Thirdly, given the extraordinarily polarized state of the world today, I don’t know how a person can blog without wading well into the fray, and I’ve been strenuously advised that any scholar and writer wishing to make a living now has to carefully craft an image that is appealing to the public (as if, of course, anyone ever alive on this earth could suss out what “the public” is or what the heck it might find appealing in advance!). This means, too, I have been told with authority by people who have some to dole out, a serious writer has to sidestep the hottest political or social topics and opt for balance (“This side says A, and that side says a”), has to avoid extremes at all costs and only gingerly take stands so as not to give the least offense. Both scholar and writer, too, I have been advised, must “brand one’s self,” must network and schmooze (chat with intent of gaining some personal advantage and social connection), must post the obligatory “head shot” (as any meat market should require), must do, in short, one’s work in ways calculated to be a “success” in the skankiest possible meanings of that word. Branding aside—I’ve just never found that appealing for either livestock or humans—to none of this can I surrender. Just cannot.

For me, raised barefoot in the piney woods of southern Mississippi and still there most days in my soul/soles, all this is fine if it feeds a person’s heart and reason for being here. I’ve no intent to judge anyone else, that’s for sure. But I also do not wish to surrender my own chance for being fully me to anyone else’s notions of what is proper or wise or even savvy. I value diversity—across every last board—so much so that I wish for everyone to do and say what they really feel they should be doing and saying. Cookie cutters, despite how appealing they seem to be these days, do fine on raw dough intended for the oven. I’ve wielded one or two in my time and been thoroughly satiated by the results. But cookie cutters also, consistently and with no little abandon, mangle human beings, do they not?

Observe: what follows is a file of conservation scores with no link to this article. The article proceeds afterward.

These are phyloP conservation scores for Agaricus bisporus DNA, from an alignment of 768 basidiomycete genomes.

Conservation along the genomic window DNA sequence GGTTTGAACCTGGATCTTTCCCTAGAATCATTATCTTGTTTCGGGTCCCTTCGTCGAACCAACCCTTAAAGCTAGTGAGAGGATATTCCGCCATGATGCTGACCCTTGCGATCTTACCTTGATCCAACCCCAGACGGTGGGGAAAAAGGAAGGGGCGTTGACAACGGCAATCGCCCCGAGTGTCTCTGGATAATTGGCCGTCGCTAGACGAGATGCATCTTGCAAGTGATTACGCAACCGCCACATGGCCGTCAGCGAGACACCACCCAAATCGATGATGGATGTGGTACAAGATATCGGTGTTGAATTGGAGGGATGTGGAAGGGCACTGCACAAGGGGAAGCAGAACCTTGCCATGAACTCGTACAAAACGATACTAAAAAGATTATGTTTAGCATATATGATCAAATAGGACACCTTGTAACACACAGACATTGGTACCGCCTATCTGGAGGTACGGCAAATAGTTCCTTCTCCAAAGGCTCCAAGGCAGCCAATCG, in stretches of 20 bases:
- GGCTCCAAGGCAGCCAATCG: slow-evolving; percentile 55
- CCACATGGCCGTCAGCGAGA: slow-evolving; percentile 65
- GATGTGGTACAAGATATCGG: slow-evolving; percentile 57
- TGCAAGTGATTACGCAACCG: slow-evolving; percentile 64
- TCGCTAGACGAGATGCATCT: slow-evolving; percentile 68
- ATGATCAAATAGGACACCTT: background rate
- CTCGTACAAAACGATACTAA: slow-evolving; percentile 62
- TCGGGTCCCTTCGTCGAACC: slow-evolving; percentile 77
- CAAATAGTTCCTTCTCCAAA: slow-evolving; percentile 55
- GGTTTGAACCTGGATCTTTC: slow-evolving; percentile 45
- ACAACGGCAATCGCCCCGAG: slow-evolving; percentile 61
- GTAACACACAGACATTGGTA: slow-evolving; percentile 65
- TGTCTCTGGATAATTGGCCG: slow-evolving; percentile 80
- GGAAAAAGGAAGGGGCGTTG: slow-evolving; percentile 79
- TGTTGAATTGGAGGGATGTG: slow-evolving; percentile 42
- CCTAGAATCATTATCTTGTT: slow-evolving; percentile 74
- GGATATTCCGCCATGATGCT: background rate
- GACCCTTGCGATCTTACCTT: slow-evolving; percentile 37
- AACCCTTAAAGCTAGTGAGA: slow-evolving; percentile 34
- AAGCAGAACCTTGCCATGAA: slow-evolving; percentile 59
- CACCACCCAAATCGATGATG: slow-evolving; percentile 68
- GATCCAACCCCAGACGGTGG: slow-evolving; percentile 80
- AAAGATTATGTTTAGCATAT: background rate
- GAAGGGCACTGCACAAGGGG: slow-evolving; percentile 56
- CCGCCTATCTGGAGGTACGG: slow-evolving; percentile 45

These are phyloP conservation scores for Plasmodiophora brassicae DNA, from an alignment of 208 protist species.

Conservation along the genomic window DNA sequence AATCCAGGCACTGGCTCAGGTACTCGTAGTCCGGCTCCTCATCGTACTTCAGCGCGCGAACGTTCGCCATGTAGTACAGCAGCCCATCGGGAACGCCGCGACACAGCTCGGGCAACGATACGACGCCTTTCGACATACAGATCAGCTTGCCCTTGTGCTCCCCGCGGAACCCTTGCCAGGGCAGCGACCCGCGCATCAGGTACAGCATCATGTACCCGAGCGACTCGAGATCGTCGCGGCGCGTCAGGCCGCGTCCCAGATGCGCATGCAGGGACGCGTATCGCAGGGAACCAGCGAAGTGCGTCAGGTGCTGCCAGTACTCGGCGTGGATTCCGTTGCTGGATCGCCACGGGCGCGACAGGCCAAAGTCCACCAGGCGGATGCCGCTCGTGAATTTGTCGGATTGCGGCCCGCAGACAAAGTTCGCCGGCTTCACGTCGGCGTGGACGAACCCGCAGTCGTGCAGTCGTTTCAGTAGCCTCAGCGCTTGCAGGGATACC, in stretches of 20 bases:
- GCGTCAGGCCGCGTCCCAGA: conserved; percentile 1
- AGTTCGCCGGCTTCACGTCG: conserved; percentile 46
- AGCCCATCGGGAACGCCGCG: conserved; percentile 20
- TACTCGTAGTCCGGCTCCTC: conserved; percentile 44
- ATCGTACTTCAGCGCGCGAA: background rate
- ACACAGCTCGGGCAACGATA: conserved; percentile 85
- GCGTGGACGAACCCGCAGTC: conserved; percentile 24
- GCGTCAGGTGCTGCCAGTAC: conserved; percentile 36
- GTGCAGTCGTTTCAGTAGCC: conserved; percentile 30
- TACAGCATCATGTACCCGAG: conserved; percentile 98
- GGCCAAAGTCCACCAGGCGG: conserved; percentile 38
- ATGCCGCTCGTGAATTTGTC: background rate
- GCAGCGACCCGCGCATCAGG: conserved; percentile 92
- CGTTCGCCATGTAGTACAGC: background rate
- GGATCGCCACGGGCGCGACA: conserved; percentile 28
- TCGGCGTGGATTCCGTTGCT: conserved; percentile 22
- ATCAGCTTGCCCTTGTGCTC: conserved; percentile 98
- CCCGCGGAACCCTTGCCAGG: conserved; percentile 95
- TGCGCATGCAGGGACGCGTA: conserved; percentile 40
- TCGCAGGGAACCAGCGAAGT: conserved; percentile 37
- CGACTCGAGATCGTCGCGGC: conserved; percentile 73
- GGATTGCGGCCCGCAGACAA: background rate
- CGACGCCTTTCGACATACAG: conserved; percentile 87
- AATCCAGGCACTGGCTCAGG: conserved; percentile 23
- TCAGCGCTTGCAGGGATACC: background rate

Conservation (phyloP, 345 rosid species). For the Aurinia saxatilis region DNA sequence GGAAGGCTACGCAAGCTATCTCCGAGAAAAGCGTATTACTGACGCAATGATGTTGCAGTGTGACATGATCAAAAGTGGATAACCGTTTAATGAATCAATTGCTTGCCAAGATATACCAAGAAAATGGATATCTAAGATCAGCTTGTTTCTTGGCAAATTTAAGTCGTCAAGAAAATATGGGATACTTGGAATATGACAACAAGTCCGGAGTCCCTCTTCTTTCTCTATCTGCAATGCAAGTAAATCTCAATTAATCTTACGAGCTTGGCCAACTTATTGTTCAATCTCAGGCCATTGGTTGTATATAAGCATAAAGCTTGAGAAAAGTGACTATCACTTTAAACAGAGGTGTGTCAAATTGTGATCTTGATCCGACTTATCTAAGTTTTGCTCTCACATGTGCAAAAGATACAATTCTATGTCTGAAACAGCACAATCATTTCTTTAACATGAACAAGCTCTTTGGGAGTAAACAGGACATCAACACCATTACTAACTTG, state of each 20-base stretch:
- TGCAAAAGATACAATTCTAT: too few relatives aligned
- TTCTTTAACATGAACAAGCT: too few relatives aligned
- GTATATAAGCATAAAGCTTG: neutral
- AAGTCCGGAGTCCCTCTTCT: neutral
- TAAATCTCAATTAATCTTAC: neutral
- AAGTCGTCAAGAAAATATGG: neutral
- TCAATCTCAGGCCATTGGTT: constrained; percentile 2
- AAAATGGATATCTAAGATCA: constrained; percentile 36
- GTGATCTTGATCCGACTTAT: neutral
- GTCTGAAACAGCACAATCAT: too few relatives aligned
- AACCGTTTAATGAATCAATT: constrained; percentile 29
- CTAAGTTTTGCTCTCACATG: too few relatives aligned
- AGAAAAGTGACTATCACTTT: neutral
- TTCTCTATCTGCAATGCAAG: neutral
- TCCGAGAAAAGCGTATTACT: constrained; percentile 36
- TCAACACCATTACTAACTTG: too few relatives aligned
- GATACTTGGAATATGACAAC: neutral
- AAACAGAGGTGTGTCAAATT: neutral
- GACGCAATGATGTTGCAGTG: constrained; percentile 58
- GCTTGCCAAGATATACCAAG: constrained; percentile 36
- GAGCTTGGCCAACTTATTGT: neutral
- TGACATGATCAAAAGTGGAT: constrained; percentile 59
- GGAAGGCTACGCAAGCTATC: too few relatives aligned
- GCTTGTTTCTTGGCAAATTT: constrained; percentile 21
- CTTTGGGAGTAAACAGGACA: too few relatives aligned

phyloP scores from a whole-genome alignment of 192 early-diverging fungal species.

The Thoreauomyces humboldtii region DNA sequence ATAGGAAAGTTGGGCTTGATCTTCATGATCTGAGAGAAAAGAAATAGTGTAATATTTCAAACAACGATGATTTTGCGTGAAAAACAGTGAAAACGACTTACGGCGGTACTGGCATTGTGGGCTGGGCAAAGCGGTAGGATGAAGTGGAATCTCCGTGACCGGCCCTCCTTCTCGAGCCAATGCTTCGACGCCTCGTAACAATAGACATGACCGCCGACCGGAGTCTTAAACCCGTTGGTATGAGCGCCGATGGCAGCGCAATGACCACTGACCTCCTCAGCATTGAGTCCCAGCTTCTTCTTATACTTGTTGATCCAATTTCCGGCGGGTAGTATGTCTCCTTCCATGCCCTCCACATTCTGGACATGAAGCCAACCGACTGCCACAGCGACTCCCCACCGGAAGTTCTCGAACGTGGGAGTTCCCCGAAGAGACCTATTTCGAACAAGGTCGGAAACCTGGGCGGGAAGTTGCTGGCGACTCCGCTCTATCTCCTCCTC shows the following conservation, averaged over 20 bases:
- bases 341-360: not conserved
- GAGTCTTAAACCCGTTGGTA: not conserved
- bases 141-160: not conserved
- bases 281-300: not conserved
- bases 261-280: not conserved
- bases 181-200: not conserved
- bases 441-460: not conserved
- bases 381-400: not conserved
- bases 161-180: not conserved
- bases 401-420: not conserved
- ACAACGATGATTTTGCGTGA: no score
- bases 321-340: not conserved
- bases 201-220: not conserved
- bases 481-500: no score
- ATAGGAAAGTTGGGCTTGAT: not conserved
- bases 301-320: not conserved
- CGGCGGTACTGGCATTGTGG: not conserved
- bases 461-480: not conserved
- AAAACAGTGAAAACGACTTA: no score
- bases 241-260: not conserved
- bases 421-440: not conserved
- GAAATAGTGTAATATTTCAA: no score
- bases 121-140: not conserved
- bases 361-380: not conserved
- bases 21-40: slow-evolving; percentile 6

And so that brings me to the fourth(ly!) reason I mulled so long the whole matter of starting a blog. I treasure diversity. I think every person on this planet has a unique, fathomless gift for the rest of us. When I speak my truths, though, far too often some people take offense. This has become scripture and verse for the public sphere now existing in the United States, and I account myself in this reckoning. Let somebody say something we disagree with, and we unload on ’em with both verbal barrels. People like me who write can lay hot lead down in a sentence in ways that make it downright impossible to sidestep. This is a good thing, I’ve always thought (and still, to a great extent, do). But the world now is spinning faster and meaner than I remember it doing before, and words too easily become weapons with no neighborliness embedded.

To be fair, political pundits have whipped up the furies and fires amongst us so hot that it’s hard sometimes even to carry on a conversation with those we love or sleep with, much less anybody else. What’s even worse is that genuinely meanspirited and systematic efforts are afoot—namely, to destroy working people and those in poverty the world over, while handing over the global economy to the exact same giants of runaway crony capitalism that have broken everything on purpose! More than ever we need finely honed, powerful words, it seems to me. People are dying out here, people are hungry, they are homeless at levels I can scarcely fathom anymore: and some CEOs and corporations and already-bought-and-paid-for politicians are trying to make sure it all gets worse. That causes caring people to feel anger, rage even, and we wouldn’t be human if we didn’t feel it. Nor would we be humane if we didn’t express it. But the levels of condescension and demeaning afoot now—from all sides—are appalling to behold.

Don’t get me wrong: without any question, our times require fierce, even vociferous voices in public. In standing up for the kind of world we want, though, it seems to me we have to daily remember not to slip into the same condescending rhetoric that’s so common now. I struggle with this quite often. It’s especially easy to be condescending in soundbytes. But when I stop and look at the people with whom I most ferociously disagree—when I really stop and look at them and ponder what on earth they’ve gone through to make them think, act, and speak as they are doing—I know that they, too, have fears and values and must believe on some level that what they are doing makes sense. Somehow I have to find a way to voice strong objections to the most hurtful of their actions while remembering that they, too, are humans with gifts for us now.